• The project group will have interviews with the industrial partners, other Norwegian cod breeders and the Norwegian Food Safety Authority, to get their description of the biosecurity aspects and challenges with disease problems in the cod farm industry;
• A one-time international Teams® meeting will be organized with cod disease experts (for example, from Canada, USA, UK, Denmark, and Norway) to get up to date knowledge of disease prevention in cod and risk factors.

WP 2 Mapping of pathogen and disease distribution in land and sea-based cod farms.
Work package leader: Mona Gjessing (NVI), in collaboration with Ingunn Sommerset, Hilde Sindre and Hanne Nilsen (all NVI) and fish health personnel from the industry partners.
Objective: Map pathogen distribution in land and sea-based farms, in order to produce necessary new knowledge on the risk of transmission of various diseases between farmed cod, other farmed species and wild marine populations. Knowledge generated in WP2 will argument the knowledge gaps identified in WP1 as well as input to WP4.

One land based (hatchery) and two sea-based cod farms industrial partners, have agreed to allow us take relevant samples from their farms. In WP2, the project group will collect fish and water samples from relevant parts of the farm facility for a period of 12 months. These samples will be used to map pathogen distribution in the farms. The sizes of fish to be sampled will be determined according to the sizes in each facility and the sampling time points will adapted as far as possible to some assumed risk periods (e.g., 2–3 weeks after transportation, at high sea water temperature) and to cover different stages in production.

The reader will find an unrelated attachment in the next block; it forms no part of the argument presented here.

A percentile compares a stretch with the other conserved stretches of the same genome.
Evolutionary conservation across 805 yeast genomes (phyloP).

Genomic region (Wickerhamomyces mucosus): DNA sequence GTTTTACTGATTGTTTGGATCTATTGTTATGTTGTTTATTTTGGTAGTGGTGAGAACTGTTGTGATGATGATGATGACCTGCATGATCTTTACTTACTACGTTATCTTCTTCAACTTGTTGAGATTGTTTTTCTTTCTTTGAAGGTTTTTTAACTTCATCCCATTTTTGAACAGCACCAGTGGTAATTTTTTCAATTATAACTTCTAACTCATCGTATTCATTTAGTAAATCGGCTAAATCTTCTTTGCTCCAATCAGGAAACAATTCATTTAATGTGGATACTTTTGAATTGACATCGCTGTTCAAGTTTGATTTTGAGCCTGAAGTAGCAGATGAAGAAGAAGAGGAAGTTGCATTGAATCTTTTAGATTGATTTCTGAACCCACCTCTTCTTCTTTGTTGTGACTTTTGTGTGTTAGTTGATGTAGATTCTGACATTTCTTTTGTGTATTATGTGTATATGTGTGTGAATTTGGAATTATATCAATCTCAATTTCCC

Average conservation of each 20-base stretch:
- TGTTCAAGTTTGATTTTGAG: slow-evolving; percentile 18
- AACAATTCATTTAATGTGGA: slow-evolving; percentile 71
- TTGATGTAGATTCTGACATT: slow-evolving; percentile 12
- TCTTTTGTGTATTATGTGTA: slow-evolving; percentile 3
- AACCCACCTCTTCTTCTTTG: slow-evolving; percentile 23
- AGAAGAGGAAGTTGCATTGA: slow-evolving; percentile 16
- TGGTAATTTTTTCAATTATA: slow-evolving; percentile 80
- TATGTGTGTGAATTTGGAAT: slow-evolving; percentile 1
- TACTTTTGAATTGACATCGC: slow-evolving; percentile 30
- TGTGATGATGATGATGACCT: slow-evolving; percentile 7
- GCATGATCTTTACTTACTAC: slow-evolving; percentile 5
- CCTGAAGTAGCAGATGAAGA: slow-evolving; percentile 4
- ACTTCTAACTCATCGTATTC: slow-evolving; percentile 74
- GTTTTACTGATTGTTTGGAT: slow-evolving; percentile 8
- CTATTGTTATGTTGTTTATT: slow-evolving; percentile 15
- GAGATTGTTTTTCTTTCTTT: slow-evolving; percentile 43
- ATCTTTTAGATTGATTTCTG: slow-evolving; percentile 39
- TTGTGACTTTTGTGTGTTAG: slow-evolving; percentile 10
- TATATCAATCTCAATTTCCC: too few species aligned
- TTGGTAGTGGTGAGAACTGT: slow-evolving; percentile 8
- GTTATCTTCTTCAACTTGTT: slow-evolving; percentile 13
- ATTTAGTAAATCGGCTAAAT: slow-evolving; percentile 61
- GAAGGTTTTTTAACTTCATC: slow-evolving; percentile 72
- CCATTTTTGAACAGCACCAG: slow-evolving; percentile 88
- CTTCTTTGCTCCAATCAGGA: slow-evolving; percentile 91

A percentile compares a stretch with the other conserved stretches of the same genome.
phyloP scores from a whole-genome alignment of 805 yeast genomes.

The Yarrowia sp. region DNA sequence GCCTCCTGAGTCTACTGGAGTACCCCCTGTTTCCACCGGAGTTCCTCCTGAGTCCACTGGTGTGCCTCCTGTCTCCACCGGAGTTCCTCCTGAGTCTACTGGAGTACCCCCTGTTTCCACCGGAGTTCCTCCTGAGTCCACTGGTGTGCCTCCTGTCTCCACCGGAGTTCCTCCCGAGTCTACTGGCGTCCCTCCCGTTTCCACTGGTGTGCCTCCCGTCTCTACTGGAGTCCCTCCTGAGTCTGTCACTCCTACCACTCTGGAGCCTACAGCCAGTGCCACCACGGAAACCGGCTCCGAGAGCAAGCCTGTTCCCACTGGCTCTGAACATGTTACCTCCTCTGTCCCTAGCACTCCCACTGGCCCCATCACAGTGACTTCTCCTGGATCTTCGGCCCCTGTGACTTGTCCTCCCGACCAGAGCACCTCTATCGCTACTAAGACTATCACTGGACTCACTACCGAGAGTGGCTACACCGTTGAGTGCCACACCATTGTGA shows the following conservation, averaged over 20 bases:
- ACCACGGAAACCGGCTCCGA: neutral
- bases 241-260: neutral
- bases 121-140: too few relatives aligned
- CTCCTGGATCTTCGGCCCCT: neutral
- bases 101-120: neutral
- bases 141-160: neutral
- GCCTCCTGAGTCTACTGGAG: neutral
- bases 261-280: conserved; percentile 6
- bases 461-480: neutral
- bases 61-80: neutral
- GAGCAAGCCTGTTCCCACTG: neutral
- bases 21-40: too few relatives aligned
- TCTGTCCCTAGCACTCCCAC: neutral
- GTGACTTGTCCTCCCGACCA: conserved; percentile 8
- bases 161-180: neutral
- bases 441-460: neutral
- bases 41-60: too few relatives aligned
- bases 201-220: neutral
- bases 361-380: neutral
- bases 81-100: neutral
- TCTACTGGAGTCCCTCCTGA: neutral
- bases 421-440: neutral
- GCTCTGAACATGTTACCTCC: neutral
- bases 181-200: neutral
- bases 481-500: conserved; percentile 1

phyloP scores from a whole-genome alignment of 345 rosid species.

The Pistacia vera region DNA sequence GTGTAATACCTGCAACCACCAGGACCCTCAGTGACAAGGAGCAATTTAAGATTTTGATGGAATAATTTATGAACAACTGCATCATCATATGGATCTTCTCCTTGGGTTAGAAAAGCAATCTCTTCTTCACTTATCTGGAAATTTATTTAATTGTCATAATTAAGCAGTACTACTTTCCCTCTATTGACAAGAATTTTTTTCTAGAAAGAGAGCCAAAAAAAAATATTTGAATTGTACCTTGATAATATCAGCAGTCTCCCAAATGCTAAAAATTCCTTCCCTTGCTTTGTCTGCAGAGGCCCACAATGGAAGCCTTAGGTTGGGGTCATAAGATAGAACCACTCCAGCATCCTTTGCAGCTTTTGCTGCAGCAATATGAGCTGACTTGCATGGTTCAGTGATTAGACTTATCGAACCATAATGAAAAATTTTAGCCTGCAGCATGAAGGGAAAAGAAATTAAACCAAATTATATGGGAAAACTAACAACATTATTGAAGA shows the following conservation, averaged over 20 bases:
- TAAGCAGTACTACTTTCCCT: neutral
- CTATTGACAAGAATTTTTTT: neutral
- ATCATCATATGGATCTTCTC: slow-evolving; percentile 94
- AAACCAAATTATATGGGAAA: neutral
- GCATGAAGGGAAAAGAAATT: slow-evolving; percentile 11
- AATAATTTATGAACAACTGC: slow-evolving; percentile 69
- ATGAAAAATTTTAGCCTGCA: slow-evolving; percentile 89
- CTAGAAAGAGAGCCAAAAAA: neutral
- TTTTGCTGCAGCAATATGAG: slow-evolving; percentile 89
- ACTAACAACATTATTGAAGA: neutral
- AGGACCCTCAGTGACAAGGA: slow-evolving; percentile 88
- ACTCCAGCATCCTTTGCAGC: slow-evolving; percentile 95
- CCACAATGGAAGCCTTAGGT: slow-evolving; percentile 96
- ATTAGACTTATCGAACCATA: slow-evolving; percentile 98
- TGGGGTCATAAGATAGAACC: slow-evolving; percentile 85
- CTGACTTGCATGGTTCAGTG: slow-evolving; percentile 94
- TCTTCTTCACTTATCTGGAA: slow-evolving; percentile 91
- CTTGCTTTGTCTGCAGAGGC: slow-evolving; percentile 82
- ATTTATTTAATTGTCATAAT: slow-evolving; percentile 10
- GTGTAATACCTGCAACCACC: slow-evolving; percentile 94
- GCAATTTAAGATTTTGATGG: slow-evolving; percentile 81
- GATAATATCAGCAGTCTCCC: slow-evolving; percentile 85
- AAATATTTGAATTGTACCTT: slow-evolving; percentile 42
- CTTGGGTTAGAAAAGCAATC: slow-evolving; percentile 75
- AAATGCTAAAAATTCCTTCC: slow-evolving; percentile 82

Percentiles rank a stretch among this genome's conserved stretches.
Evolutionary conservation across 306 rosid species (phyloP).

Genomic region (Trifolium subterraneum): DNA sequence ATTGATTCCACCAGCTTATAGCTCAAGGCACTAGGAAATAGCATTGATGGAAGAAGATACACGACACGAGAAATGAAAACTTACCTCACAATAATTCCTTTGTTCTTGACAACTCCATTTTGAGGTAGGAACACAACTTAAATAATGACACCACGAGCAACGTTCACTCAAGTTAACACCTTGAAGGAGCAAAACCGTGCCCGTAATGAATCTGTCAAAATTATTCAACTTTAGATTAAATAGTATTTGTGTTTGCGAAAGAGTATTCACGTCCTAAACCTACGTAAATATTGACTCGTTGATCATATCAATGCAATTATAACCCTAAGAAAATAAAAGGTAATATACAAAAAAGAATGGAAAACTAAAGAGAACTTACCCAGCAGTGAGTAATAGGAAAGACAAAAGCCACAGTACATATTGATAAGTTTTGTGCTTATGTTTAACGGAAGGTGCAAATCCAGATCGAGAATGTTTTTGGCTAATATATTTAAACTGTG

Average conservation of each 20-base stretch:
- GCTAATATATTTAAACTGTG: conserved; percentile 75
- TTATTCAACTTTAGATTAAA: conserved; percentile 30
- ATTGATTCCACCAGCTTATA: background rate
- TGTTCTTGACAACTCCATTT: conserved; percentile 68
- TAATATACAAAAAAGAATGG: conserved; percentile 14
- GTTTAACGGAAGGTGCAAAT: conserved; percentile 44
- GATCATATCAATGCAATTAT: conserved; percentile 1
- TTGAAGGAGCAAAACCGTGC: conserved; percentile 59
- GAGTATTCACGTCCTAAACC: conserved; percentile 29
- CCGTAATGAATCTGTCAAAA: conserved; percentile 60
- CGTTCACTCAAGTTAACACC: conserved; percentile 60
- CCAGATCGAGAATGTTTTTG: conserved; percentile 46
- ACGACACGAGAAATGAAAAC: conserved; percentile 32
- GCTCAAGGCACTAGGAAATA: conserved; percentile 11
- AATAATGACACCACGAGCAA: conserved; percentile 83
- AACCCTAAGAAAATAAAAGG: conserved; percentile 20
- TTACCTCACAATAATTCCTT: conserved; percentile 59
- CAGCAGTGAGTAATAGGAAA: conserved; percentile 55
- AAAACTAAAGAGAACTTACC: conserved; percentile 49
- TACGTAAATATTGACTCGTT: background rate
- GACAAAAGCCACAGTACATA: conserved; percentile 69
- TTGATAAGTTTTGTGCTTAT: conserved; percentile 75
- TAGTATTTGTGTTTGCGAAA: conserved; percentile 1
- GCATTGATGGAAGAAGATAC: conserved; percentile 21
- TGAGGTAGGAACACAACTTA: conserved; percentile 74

The following sampling schedule is planned at the site: 
• Water samples will be collected from the farm facility containing fish of the same size from parallel tanks/cages;
• Three (5 x 1 L) random water samples will be collected at selected sampling points from the farms;
• The samples will be concentrated and qPCR analyzed for Francisella noatunesis subsp. noatunensis, Aeromonas spp., Vibrio anguillarum and viral nervous necrosis virus (VNNV). In addition, if the industrial partners are interested in screening other pathogens, the project group will be willing to consider such request;
• In addition, 3 x 30 random fish sampling will be sampled at each farm and preferably from each fish group (if more than one). If disease outbreaks are reported in the hatchery or in sea-based farms during the sampling period, risk based (disease fish and water) sampling can be performed if the farmers agree to an extended sample schedule (ref. industrial partners signed agreement);
• In addition to fish samples (heart, brain, gills, kidney, spleen, muscle tissue and water) for qPCR, samples for bacteriology, histology and RNAscope in situ hybridization analysis will be collected;
• Next generation sequencing (NGS) will be performed on limited number of tissues and water samples to have an overview of pathogens present in the sea compared to the land-based farms and to get knowledge about microflora in healthy cod. In addition, archival wild cod samples collected by IMR dating back 15 years, will be analysed as described below. 

WP 3: Experimental studies